Banks Held Up in 3Q 2022 But Mortgage Market Dynamics and Consumer Health Are Big Economic Concerns
publication date: Oct 14, 2022
author/source: Brian Nelson, CFA
Image: Homebuyer mortgage payments on new homes have increased more than 50% since last year due to rising interest rates. We think this is a precursor to lower housing prices, which could have implications across the banking and financials sector. Image Source: Redfin
By Brian Nelson, CFA
We’ve never been huge fans of taking on outsized banking and financials exposure in the simulated newsletter portfolios for a number of reasons.
First, the banking industry, much like the insurance industry, is generally muted exposure to the broader economic environment. Though having some exposure to banking and financials may make sense, long-term investors are going to get a better bang for their buck with general operating entities that aren’t necessarily tied to unpredictable mortgage market dynamics, a hard-to-handicap yield curve, and generally opaque lending books, ones that are often magnified by leverage.
Second, while there are many ways to value banks including as a multiple to tangible book, through the free cash flow to equity (FCFE) process, or via residual income models, banking and financial entities use cash to make cash, which often muddies the view of true free cash flow generation, in the most traditional sense. Though, of course, there are ways to measure a bank’s earnings power and financial health, other investable areas are much easier to get one’s head around, and therefore are less risky, in our view.
Third, the prices of banking and financial equities often experience tremendous pressure during the worst of the economic cycle. This is also true with other capital-market operators such as REITs (VNQ) and master limited partnerships (AMLP), and while money can be made trading banking and financial stocks during good times, it often becomes hit or miss with a banking or financial entity as it relates to the timing of when to exit prior to the next inevitable crisis that does considerable damage to share prices.
Global Recession, A Weakening Consumer, and Global Contagion Risk
On October 10, J.P. Morgan (JPM) CEO Jamie Dimon warned that the world may tip into a global recession in the next 6 to 9 months, and we can’t disagree. We’re seeing many of the same things that Dimon is seeing, from increased inflationary pressures, interest rates that could cause dislocations in the mortgage markets, abrupt quantitative tightening by the Fed, and Russia’s ongoing aggression toward Ukraine. We think it’s already a done deal that a recession is in the cards, with the only question how long and how painful it will be.
Though the U.S. consumer remains resilient for now, we think that much of the savings built up during the COVID-19 shutdowns will be depleted in the coming quarters, and we’re already starting to see some cracks in the system, with total consumer debt surging to $4.68 trillion in August and revolving credit debt (i.e. credit cards and the like) up 18.1% on a year-over-year basis. U.S. personal savings rates have fallen considerably, and now are at the lowest levels in years after spiking considerably during the height of the COVID-19 crisis in 2020.
Though third-quarter earnings for the biggest banks were okay, we continue to be concerned about the health of the housing market and the impact on mortgage originations and fee revenue for the sector. It’s impossible to ignore that “the monthly mortgage payment on the median asking price home climbed to a record high of $2,559 at the current 6.92% mortgage rate. That’s up 51% from $1,698 a year earlier, when mortgage rates were 3.05% and up from a recent low of $2,210 during the four-week period ending August 14.”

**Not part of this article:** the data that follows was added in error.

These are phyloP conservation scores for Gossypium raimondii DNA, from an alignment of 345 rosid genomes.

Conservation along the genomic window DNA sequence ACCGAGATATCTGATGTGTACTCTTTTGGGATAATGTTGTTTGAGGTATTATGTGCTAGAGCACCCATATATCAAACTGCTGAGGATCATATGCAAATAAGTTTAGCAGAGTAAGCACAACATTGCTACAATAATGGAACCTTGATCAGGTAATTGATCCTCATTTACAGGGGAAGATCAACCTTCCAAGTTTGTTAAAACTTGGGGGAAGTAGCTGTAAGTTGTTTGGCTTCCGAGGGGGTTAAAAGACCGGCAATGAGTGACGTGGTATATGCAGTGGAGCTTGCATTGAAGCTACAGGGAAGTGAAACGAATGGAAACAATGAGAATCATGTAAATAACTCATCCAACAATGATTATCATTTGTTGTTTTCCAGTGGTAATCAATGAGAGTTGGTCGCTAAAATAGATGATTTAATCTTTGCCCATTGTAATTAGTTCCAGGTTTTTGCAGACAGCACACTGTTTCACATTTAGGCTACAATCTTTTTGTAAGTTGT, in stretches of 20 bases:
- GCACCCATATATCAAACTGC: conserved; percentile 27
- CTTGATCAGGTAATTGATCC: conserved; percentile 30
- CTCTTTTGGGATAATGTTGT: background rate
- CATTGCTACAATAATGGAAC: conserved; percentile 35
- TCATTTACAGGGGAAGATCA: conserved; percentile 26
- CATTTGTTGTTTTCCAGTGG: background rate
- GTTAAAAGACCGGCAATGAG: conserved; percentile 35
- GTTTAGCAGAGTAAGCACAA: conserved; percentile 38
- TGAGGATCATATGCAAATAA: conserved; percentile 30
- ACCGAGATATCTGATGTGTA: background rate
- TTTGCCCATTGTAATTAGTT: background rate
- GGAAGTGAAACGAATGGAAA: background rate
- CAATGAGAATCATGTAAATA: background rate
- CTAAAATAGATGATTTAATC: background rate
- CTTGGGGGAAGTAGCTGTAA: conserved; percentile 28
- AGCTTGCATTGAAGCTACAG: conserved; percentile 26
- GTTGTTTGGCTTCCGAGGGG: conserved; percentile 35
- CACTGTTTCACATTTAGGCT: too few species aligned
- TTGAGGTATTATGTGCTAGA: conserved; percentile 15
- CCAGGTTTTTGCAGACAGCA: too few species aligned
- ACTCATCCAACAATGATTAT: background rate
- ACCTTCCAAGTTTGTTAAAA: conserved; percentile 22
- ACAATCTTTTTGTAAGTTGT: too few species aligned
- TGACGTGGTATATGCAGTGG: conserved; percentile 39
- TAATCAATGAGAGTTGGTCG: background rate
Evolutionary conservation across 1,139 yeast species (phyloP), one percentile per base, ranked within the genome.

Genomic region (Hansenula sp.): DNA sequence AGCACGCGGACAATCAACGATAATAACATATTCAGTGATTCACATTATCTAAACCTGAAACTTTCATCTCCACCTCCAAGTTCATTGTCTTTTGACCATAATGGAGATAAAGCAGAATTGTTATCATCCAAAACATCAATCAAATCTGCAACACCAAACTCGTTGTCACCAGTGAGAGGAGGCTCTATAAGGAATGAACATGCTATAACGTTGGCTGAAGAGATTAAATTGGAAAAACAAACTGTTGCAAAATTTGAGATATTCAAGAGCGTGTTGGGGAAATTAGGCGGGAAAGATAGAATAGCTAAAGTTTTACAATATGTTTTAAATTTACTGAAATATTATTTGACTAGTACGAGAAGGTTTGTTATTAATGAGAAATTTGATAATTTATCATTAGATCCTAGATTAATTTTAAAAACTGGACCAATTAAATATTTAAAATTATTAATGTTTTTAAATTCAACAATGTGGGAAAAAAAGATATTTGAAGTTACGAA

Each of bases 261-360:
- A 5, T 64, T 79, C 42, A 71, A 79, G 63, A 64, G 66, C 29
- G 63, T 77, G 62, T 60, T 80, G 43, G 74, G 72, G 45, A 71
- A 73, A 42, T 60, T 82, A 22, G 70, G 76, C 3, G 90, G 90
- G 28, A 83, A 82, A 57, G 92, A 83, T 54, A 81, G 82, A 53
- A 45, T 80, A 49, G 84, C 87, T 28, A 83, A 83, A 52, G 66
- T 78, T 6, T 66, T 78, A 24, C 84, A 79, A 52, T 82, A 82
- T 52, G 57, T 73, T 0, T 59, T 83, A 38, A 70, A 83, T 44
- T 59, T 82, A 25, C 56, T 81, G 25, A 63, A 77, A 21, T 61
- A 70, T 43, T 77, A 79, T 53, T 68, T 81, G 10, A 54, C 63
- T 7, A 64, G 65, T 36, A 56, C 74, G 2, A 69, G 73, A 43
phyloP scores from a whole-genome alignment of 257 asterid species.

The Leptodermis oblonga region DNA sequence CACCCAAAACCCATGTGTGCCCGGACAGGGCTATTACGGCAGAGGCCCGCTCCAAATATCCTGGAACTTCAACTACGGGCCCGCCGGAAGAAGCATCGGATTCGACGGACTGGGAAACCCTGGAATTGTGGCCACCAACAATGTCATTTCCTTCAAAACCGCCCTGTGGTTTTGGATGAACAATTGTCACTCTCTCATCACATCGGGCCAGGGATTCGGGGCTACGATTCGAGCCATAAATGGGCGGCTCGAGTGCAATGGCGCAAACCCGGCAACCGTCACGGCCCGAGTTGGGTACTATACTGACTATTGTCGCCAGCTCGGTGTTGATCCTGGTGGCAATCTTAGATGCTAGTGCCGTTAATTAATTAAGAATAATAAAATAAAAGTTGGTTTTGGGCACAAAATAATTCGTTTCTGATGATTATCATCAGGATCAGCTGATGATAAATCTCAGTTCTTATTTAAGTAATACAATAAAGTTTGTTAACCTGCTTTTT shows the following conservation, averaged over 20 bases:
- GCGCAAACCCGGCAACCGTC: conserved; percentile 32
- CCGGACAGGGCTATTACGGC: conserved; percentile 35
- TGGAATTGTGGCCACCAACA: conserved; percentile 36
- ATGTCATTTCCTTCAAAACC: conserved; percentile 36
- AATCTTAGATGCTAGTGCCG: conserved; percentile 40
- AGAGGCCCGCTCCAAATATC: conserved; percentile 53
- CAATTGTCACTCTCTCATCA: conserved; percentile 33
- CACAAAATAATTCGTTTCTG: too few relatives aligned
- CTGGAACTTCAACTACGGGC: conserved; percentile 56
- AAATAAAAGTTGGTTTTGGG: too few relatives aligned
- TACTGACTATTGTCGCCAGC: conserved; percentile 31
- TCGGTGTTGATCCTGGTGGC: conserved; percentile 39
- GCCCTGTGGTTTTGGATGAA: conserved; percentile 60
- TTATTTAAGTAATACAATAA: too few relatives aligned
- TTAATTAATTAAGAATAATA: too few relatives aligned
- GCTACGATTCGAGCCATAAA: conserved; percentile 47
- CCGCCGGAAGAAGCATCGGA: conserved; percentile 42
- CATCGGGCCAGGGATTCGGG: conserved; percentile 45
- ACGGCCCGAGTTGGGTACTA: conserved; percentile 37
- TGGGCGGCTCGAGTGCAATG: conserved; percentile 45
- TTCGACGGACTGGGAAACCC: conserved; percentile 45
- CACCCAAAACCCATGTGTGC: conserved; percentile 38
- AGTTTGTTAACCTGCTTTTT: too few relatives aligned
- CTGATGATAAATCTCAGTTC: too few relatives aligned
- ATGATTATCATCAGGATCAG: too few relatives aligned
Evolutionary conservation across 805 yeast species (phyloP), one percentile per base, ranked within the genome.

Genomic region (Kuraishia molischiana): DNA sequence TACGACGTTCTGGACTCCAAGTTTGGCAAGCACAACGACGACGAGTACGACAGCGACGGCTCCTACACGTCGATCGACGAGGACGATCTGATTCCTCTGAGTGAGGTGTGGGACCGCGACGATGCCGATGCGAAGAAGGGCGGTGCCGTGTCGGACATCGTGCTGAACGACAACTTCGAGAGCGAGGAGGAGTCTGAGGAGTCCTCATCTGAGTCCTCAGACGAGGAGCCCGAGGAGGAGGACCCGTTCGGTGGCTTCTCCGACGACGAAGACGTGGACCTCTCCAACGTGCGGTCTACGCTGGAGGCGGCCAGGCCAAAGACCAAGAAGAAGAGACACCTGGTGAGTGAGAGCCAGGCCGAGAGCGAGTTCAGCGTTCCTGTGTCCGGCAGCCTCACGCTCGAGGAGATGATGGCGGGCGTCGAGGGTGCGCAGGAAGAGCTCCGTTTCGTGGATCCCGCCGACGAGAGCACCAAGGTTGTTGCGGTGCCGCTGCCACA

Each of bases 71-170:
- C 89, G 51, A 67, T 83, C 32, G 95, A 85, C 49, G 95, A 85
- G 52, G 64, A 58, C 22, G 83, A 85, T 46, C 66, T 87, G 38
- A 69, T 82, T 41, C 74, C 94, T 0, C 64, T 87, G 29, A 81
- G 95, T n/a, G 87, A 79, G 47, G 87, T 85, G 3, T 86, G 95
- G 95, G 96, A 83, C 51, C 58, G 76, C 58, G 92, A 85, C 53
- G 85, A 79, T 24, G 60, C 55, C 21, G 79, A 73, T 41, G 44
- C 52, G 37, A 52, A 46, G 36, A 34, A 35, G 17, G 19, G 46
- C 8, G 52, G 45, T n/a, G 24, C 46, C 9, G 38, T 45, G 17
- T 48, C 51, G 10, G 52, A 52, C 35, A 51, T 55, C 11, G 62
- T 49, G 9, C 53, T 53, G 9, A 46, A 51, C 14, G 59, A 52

This dynamic has yet to flow through the broader economy and the banking and financials sector, in particular. Asset prices will likely see considerable pressure, and many real estate players taking on too much leverage could become insolvent as the depth of this part of the economic cycle deepens. Such a backdrop certainly isn’t encouraging given the generally weak global economy, one that is exacerbated by questionable health at Credit Suisse (CS), Deutsche Bank (DB) and UBS (UBS). Things aren’t great right now.
Third-quarter 2022 earnings reports from the money center banks weren’t bad, but we’re concerned about the impact of rising mortgage rates on originations coupled with weakness in asset values across the residential and commercial real estate markets. Consumer personal savings rates are already suffering as many seek to use revolving credit to deal with inflationary pressures. We like the Financials Select Sector SPDR (XLF) as the best way to play diversified exposure to the banking and financials industry, an ETF that we include in the Best Ideas Newsletter portfolio, but there's a lot to worry about, including global financial contagion risk from Europe.
Tickerized for holdings in the XLF and XHB, as well as other entities tied to the mortgage markets.
Video: Valuentum's President of Investment Research, Brian Nelson, CFA, explains the importance of diversification, how to think about firm-specific and systematic risk, how many stocks one should own to achieve 90% of the diversification benefits, how to think about active asset allocation versus active equity management, and why diversification is a means to achieve goals, not the goal itself. A content-packed 14-minute video. Don't miss it!
Brian Nelson owns shares in SPY, SCHG, QQQ, DIA, VOT, BITO, and IWM. Valuentum owns SPY, SCHG, QQQ, VOO, and DIA. Brian Nelson's household owns shares in HON, DIS, HAS, NKE. Some of the other securities written about in this article may be included in Valuentum's simulated newsletter portfolios. Contact Valuentum for more information about its editorial policies.
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